Testing for the Brave and True: Part One

9 May, 2017, Aten Design Group

This is the second part of a series of blog posts about automated testing for Drupal. Its mission is to take you from zero testing experience to confidence in testing your custom Drupal work, from the ground up. Last time, in we defined exactly what automated testing is and discussed some of the common vocabulary of testing. It also introduced the two primary tools used by the Drupal community to test their work, PHPUnit and Behat.

Testing for the Brave and True: Part Zero

31 March, 2017, Aten Design Group

“If you’re not testing, you’re doing it wrong.” I can’t remember how many times I’ve heard those words. Each time, I’d feel a little pang of guilt, a little bit of shame that every day, I wrote code for myself and clients that wasn’t tested. I’d be frustrated with the developers who repeated that mantra. Sure, it was easy to say, but hard to live up to. How do I test? What do I test? Should I test? How would I justify the costs?

Drupal's Weak Link

12 July, 2016, Aten Design Group

One of the things I love about Drupal is the entity reference field. … However, I think as Drupal developers and architects, we’re fundamentally misusing them in far too many cases. … Mere entity references severely limit our ability to create rich, rational content type architectures and force us to jump through additional hoops and write more custom code than ought to be required. I believe that Drupal having only entity references to forge relationships between content types is a major shortcoming.

Introducing an HTTP API for Drupal 8 Entity Queries

29 April, 2016, Aten Design Group

Entity Query API allows API consumers to make queries against any entity in Drupal. From users, to nodes, to configuration entities, this is an incredibly powerful tool. By creating a standardized set of parameters for crafting these queries, Entity Query API allows developers to create generalized tooling not tied to particular views or entities.

A Reluctant Guide to Vim

18 January, 2016, Aten Design Group

Face it, it’s better than nano and easier than emacs. You’re going to edit some file, somewhere, sometime on some server. You won’t be able to click to move your cursor or scroll to the bottom of a 2000 line long configuration file. As it would for any developer, holding down the arrow keys will get old, fast. This is the reluctant guide to Vim. I’m not going to try to convince you that Vim is God’s gift to man. Here’s the low-hanging fruit that got me hooked, maybe it will hook you too.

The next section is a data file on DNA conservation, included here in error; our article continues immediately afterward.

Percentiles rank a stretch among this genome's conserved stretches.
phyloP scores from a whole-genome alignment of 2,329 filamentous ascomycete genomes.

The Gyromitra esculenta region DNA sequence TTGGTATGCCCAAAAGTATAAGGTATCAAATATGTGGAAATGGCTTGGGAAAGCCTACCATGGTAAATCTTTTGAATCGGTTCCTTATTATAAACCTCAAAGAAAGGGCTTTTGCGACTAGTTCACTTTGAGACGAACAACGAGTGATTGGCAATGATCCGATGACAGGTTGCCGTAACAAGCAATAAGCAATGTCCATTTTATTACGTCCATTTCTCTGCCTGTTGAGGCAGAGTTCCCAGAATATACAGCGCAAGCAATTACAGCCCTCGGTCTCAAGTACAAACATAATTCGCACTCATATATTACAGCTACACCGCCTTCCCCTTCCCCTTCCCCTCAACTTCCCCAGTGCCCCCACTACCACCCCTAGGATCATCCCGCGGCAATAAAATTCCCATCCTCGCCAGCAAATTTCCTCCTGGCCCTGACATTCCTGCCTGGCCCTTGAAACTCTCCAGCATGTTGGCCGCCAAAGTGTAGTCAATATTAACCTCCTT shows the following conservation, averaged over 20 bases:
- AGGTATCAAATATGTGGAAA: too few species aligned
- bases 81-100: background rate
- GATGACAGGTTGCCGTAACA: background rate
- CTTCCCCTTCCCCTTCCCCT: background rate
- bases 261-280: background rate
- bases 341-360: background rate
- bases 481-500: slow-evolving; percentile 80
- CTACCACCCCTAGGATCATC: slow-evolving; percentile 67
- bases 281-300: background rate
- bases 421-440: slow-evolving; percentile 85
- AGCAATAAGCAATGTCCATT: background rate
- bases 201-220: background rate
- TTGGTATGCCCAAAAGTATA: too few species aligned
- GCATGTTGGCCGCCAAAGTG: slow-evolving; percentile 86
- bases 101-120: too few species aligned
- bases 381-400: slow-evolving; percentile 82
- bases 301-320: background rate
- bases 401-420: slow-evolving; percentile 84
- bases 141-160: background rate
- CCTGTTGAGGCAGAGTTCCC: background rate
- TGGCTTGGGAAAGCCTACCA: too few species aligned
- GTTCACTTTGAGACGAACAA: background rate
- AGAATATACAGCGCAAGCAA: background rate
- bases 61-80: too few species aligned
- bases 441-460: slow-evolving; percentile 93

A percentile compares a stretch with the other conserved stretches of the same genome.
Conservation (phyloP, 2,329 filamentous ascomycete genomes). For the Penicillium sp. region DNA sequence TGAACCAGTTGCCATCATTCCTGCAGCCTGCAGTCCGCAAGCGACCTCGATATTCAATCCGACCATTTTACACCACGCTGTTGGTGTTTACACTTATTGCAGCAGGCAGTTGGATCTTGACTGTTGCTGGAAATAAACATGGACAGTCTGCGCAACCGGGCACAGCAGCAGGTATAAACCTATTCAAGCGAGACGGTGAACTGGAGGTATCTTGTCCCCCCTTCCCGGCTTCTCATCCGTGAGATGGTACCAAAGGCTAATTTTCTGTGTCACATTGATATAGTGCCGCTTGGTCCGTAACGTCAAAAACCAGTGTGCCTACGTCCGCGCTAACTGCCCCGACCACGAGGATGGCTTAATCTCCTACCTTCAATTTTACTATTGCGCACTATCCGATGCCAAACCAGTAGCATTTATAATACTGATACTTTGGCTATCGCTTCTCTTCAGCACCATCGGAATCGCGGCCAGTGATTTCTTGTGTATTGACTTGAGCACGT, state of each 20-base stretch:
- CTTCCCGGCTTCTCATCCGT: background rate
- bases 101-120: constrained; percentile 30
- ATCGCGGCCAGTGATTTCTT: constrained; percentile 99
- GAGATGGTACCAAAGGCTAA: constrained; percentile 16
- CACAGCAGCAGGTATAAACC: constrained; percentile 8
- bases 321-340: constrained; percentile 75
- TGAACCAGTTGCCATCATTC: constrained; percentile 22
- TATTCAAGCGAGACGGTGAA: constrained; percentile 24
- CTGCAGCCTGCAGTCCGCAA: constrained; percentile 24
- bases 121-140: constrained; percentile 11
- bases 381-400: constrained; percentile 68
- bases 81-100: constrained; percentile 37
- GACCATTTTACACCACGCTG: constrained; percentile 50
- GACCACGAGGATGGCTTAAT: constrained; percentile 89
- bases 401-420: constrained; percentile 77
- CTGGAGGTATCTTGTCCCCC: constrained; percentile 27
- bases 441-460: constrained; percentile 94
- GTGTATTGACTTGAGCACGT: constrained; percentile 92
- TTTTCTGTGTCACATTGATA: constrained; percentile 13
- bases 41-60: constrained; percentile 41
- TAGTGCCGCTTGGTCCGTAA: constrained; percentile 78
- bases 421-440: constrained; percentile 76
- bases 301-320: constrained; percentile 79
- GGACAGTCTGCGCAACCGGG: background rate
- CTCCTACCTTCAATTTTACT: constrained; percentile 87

Cleaner Code with Functional Concepts

7 December, 2015, Aten Design Group

As developers, we’re all constantly searching for the cleanest way to write something. Writing that elegant one-liner or refactoring something ugly gives us a deep sense of satisfaction. Unfortunately, working with Drupal forces us to deal with deeply nested arrays that encourage ugly, cumbersome code. … There’s another way though… With some simple concepts from functional programming, we can avoid those ugly, deeply-nested loops and conditionals that we often see in the Drupal ecosystem.

Faster SQL Syncs with Command-line Magic

11 November, 2015, Aten Design Group

Sometimes, we’ve got to stop and examine why we do things the way we’ve always done them. One of the most mundane parts of working with Drupal every day is syncing Drupal databases with Drush. At this point, I think my fingers just write drush sql-sync on muscle memory. There is a faster way though…

An Introduction to Containers

5 November, 2015, Aten Design Group

Containers are an incredibly powerful tool for deploying and scaling sites. For a long time, though, I felt as though I’d missed the boat on what they are and how to use them. Every post I could find was a tutorial that explained how to start one, but not what they are. This is the post I wish I had found first. It’s not a tutorial and it’s not about lessons learned. We’re going to start with the basics and work our way up to understanding containers as a concept.